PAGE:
New York pizza can be divided into many categories: neighborhood standbys, brick oven legends, non-traditional pies (thank you Wolfgang Puck), square “Grandma slices;” stuff like that. Good thing there are websites like Slice to sort out the taxonomy of NY pizzeria, and the hundreds of gems throughout the five boroughs. To this list we’d like to add one more- Sal and Paul Pizzeria in Brownsville, a.k.a. Steve’s Pizzeria. The restaurant has changed hands, but still makes the same pies, and they’re good.
Regardless of name confusion, the place has the indications of greatness: locals swear by it, and the dining room, like pre-D.O.H. DiFara, literally looks like it’s been baked for years along with thousands of pizzas (although the place is currently being renovated). Like a lot of traditional places, the brick counter at Sal and Paul is set up for slice-selling straight from the oven through the outside window facing Pitkin Avenue; the service counter inside is set up for ordering pies and things like pepperoni-topped garlic knots.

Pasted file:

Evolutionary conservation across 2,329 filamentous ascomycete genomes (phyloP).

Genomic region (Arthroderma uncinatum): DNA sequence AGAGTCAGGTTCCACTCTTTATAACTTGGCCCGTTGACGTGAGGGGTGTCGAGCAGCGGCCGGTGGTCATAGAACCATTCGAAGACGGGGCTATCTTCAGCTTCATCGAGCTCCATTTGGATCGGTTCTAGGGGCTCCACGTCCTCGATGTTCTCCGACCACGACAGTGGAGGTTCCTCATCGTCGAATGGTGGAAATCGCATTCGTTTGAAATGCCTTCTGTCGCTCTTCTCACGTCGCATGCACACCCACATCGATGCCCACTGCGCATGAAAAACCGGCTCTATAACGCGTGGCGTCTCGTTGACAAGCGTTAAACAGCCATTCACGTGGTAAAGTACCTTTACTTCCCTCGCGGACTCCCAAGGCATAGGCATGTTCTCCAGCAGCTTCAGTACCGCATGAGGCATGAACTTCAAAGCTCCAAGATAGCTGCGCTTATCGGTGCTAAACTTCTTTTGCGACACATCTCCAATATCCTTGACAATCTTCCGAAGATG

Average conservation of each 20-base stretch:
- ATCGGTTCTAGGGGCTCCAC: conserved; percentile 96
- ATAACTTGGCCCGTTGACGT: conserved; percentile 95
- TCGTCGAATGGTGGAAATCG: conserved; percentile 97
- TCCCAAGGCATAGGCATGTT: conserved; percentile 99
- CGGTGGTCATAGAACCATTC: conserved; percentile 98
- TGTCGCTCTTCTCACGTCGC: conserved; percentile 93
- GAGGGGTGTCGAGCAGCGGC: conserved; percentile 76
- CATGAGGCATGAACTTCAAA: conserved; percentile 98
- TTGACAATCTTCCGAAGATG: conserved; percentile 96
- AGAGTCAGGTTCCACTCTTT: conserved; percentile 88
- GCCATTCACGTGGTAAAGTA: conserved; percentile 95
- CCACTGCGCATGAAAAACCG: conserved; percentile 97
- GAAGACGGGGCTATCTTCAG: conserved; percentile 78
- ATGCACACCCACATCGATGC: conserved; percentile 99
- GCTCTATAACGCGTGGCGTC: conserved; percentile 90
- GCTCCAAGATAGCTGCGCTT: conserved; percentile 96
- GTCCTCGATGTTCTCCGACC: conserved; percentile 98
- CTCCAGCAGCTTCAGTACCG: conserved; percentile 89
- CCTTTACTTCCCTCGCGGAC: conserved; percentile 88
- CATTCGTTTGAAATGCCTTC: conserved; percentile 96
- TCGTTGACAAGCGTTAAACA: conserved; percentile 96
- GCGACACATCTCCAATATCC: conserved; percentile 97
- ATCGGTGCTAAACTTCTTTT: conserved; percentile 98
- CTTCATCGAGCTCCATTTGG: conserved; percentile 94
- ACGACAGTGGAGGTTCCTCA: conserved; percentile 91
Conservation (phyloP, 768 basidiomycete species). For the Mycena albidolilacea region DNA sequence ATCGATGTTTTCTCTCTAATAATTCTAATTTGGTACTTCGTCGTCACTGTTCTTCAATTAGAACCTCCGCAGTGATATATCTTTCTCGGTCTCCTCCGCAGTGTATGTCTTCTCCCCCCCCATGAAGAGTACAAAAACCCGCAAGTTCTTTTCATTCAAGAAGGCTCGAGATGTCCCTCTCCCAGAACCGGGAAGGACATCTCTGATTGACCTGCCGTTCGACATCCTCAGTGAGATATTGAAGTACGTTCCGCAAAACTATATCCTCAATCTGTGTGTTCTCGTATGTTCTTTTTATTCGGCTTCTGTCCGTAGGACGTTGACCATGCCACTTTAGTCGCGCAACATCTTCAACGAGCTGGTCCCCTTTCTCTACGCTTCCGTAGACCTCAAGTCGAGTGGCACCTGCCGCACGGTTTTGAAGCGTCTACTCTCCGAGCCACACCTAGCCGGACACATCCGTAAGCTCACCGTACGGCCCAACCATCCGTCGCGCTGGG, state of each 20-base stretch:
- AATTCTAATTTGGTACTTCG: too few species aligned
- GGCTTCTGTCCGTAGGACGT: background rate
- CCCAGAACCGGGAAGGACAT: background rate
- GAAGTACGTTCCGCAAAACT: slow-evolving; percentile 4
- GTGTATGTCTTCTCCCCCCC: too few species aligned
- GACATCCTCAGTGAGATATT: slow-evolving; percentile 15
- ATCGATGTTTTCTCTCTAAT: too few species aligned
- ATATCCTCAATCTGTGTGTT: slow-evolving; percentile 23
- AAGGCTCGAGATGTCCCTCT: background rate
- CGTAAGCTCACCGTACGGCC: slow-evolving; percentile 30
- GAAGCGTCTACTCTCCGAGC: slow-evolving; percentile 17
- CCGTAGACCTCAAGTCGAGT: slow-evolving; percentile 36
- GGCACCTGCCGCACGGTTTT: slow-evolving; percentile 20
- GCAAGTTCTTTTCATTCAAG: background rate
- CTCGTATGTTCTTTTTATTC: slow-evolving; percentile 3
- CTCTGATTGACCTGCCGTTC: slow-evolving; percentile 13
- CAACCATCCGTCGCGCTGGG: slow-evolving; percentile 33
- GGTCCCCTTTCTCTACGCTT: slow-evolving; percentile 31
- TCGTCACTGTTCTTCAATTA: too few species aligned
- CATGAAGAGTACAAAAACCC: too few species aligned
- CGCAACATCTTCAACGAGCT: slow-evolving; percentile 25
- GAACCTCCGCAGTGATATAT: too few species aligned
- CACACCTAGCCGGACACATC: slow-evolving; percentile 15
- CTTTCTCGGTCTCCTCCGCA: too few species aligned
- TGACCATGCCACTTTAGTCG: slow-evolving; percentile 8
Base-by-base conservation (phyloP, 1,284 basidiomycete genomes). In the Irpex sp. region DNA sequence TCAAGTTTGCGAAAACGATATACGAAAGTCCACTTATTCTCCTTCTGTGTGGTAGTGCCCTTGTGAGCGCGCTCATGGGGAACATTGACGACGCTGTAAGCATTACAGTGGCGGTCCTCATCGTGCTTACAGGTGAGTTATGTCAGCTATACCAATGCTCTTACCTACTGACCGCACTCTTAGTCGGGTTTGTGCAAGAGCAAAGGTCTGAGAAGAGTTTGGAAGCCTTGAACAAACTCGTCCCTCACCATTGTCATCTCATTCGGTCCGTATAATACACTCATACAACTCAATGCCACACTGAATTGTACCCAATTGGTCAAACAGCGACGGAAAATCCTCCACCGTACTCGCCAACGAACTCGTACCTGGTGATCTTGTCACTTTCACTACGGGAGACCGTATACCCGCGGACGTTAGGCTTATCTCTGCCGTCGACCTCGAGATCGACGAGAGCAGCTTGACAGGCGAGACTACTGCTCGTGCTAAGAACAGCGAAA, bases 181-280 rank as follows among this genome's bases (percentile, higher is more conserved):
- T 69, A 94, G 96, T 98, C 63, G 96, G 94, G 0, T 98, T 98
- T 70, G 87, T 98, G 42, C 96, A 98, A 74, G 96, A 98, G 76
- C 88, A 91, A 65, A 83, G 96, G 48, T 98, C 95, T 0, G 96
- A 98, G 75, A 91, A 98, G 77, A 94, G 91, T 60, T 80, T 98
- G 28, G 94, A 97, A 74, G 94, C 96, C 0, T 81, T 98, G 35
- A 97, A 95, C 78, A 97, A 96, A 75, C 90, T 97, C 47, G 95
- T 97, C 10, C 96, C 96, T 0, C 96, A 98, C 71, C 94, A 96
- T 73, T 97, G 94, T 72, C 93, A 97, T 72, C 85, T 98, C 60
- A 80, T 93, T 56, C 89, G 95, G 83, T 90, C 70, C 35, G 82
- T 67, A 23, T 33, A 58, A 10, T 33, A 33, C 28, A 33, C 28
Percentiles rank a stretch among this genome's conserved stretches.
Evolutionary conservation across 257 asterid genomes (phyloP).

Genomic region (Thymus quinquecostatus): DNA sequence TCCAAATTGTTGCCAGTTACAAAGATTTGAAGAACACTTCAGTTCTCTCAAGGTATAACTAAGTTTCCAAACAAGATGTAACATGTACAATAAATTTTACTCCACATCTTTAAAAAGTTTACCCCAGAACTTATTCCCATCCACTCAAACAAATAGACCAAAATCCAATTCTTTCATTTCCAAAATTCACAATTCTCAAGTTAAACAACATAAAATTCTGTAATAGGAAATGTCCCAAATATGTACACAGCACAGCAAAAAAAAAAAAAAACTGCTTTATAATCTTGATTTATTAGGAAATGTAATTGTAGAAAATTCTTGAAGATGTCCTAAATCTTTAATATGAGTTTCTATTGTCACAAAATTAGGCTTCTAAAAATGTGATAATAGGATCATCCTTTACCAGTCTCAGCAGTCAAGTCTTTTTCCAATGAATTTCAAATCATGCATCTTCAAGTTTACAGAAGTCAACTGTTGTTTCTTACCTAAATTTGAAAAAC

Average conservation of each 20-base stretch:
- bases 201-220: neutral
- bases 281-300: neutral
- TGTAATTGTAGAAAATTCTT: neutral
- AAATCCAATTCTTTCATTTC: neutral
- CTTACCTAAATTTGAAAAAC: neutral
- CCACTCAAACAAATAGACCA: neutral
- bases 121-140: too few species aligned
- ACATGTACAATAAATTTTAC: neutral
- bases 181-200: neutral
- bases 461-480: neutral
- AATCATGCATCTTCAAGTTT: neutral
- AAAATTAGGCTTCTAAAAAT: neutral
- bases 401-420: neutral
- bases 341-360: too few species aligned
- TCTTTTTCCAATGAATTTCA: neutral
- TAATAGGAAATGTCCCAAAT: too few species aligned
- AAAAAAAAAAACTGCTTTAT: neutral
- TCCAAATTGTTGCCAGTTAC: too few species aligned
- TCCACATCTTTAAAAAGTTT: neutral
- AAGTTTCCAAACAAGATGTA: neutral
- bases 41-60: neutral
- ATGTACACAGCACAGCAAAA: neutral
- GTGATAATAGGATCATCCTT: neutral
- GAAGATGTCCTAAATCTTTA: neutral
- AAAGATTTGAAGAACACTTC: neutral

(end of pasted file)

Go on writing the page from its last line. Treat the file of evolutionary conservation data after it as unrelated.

The crust at Sal and Paul is the key- it tastes like old-style, bygone, early 1980’s era street cart jumbo pretzels, before they all turned into bleached flour urban boomerangs. In that respect, it’s nothing like the browned, burnt, or charred crusts that are criteria for what is considered good pizza these days. Maybe we just miss street pretzels.
Like the enormous pizzas found on Arthur Avenue in the Bronx, the crust at Sal and Paul (or Steve’s) also tastes a little sweet, probably because some extra sugar hastens the dough proofing process.
Cheese at Sal and Paul doesn’t appear to be anything special- just standard, shredded, part skim foodservice mozzarella. Same thing with the sauce, which is slicked onto the raw dough in a thin layer. The sauce does contain small bits of a mystery, spicy red pepper peel that pique the overall flavor of the pie. There are no fresh basil leaves in the immediate vicinity, no post-oven sprinkling of Grana Padano. All in all, however, the whole pie is greater than the sum of its parts- it comes out of the oven bubbly and delicious, with the cheese having a slightly bitter and nutty flavor.
Sal and Paul
1686 Pitkin Ave